18 Aug 2013

HS2 cost ‘will double to £80bn’

Twice the cost and disruptive to half a million people. Two blows to the government’s flagship High Speed 2 rail link between Birmingham and London.

The cost of a high speed rail link between London and Birmingham will be almost double the £43bn expected, and the scheme “defies economic logic”, said a think-tank in a report to be published tomorrow.

The right-wing Institute of Economic Affairs (IEA) has calculated that legal challenges to the route of the new train line, associated regeneration costs and forced changes to the route will push costs up to £80bn.

The government has already raised the budget for the project by £8bn in June, up from £34.5bn to £42.6bn. Construction on the train line – a key part of this government’s infrastructure investment – is due to start in March 2017.

“Policymakers have apparently defied economic logic by prioritising HS2” Richard Wellings, report author

Authored by Richard Wellings, the report also argues that the economic benefits of the super fast train will not be as great as expected.

“Even the government’s own estimates of the costs and benefits suggest the scheme is poor value for money compared with alternative investments in transport infrastructure. HS2 will be heavily loss-making in commercial terms – hence the requirement for massive taxpayer support.”

The right-wing think-tank has several times spoken out against the public infrastructure spending, hammering the project in a series of reports over the past two years, arguing that politicians are putting money into the project for ideological reasons and votes, rather than an economic analysis.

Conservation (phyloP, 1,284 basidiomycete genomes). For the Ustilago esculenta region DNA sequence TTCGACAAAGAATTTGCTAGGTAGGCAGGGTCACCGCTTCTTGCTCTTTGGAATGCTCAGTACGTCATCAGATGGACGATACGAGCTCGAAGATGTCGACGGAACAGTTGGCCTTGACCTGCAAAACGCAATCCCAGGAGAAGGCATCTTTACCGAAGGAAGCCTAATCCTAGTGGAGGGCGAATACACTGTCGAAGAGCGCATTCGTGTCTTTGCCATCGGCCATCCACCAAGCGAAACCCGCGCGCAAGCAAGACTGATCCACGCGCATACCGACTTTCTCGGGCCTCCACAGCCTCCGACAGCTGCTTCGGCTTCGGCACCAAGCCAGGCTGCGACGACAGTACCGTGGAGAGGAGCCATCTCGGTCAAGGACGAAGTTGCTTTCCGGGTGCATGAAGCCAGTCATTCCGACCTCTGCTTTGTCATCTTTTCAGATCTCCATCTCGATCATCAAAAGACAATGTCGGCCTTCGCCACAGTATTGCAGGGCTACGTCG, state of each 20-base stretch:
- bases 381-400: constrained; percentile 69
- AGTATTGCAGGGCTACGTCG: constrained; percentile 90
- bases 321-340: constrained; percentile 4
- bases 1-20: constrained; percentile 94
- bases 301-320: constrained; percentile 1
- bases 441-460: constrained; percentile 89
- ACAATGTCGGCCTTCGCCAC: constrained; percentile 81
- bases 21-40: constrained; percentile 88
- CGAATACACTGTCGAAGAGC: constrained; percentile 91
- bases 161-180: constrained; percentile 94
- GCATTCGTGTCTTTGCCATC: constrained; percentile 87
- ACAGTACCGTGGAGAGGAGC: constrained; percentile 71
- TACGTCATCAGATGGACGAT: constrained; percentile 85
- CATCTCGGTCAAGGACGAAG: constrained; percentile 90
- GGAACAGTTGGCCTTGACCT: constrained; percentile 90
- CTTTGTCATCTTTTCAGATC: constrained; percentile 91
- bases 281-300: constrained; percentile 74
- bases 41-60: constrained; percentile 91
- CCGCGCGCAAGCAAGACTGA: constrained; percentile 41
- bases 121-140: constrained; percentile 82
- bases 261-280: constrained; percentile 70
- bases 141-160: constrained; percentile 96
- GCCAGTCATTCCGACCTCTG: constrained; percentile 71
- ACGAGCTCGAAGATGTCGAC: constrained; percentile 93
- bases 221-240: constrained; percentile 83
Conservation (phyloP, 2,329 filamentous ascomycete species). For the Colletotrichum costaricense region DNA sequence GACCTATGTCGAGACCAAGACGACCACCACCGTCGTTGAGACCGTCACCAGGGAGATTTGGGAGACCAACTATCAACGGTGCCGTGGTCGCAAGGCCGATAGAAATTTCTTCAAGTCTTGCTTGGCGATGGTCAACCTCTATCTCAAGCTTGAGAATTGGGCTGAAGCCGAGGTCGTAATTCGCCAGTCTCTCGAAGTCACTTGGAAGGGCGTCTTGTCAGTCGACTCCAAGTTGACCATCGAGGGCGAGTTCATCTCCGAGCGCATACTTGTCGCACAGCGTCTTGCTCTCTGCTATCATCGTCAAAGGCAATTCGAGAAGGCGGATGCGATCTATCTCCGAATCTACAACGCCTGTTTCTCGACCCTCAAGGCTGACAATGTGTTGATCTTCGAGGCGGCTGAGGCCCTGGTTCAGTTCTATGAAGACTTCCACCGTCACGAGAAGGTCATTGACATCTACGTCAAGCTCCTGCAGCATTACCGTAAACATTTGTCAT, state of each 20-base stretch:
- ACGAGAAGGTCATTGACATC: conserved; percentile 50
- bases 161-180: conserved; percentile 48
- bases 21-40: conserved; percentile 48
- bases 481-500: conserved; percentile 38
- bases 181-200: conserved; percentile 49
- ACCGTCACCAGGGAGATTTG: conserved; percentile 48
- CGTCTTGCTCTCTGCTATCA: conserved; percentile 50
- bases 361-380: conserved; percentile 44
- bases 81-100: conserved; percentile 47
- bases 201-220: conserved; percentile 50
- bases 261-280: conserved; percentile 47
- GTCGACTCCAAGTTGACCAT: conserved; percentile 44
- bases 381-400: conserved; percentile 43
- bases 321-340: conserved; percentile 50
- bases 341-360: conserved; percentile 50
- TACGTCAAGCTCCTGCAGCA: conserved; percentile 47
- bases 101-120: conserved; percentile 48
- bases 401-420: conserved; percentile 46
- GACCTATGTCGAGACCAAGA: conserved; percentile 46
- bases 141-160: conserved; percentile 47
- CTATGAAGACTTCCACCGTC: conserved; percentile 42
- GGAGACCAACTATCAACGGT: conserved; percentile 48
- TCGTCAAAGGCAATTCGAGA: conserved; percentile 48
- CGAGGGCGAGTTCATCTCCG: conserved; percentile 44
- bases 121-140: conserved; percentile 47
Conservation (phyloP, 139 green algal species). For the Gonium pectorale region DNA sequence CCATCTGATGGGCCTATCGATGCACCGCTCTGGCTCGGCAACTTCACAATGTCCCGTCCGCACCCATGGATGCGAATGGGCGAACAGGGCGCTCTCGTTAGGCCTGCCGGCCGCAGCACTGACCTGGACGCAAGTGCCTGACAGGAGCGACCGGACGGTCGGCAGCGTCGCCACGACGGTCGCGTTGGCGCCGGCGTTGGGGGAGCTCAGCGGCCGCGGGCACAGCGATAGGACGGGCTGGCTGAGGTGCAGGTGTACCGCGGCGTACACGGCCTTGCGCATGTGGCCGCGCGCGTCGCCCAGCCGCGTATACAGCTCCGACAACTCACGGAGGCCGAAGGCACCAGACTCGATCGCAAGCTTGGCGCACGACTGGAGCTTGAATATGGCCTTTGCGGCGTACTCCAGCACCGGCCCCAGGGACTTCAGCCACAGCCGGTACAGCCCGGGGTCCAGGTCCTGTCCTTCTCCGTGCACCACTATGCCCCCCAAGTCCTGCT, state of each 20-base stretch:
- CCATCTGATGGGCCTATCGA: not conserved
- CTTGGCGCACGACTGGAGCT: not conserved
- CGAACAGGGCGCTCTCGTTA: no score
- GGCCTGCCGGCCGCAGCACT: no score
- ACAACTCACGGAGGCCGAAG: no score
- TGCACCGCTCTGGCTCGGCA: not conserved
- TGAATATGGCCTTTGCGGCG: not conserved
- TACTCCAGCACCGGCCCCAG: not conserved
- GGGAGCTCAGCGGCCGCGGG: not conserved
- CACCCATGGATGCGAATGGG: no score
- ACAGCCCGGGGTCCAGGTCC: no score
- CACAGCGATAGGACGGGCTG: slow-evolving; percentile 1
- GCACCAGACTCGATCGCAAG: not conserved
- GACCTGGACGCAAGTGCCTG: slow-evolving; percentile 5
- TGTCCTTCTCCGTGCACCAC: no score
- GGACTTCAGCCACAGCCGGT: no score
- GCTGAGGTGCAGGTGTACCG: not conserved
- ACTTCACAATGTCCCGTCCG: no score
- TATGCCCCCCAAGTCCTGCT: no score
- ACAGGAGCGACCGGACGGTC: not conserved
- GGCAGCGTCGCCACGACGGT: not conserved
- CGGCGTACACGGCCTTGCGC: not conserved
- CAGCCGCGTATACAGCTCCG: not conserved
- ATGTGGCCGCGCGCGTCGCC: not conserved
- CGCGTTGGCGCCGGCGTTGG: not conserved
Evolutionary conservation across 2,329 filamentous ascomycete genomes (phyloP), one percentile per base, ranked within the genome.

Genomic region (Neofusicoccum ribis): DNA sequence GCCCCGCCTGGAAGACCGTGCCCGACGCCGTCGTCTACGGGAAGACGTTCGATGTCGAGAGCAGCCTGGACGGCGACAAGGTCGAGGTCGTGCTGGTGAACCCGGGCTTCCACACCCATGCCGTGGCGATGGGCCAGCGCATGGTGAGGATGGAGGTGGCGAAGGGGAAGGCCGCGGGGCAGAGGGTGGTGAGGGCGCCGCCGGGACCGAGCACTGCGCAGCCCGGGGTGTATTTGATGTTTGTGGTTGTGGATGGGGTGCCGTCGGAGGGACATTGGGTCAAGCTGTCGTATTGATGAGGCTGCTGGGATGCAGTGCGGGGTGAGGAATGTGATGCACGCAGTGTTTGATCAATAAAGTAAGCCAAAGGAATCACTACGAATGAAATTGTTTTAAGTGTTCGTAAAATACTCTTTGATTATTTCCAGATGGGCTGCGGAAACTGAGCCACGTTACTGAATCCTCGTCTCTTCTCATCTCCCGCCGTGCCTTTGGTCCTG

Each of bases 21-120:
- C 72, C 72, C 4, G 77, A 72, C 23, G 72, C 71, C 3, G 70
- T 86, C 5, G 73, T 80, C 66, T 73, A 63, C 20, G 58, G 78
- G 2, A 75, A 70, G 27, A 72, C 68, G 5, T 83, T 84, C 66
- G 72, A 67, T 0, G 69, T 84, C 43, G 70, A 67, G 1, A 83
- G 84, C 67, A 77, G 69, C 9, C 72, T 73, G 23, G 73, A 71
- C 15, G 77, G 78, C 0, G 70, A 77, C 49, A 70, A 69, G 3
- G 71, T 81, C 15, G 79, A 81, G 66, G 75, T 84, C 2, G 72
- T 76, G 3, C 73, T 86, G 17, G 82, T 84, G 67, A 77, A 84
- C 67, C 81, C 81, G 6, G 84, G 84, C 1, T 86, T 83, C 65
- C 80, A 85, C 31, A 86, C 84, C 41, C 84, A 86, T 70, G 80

Read more: FactCheck: Why the numbers don’t add up on HS2


A second hit at the HS2 project published today by the Mail on Sunday is research by the Campaign to Protect Rural England revealing that half a million people will be disrupted by the building work on the HS2 line, with villages 25 miles away from the line suffering from road jams and congestion.

The lorries and construction vehicles needed to build the line will disrupt rural roads over a long period of time. And once up and running, noise from the 225mph trains will disrupt villages in the corridor that will pass through Buckinghamshire, Warwickshire and the West Midlands.

‘Huge economic boost’

A Department for Transport spokesman dismissed the IEA report and said the the government was committed to maintaining the project within its budget and that the train line would “provide a huge economic boost which will generate a return on investment that will continue paying back for generations to come.”

He said:

“Without it the key rail routes connecting London, the Midlands and the North will be overwhelmed. HS2 will provide the capacity needed in a way that will generate hundreds of thousands of jobs and billions of pounds worth of economic benefits.”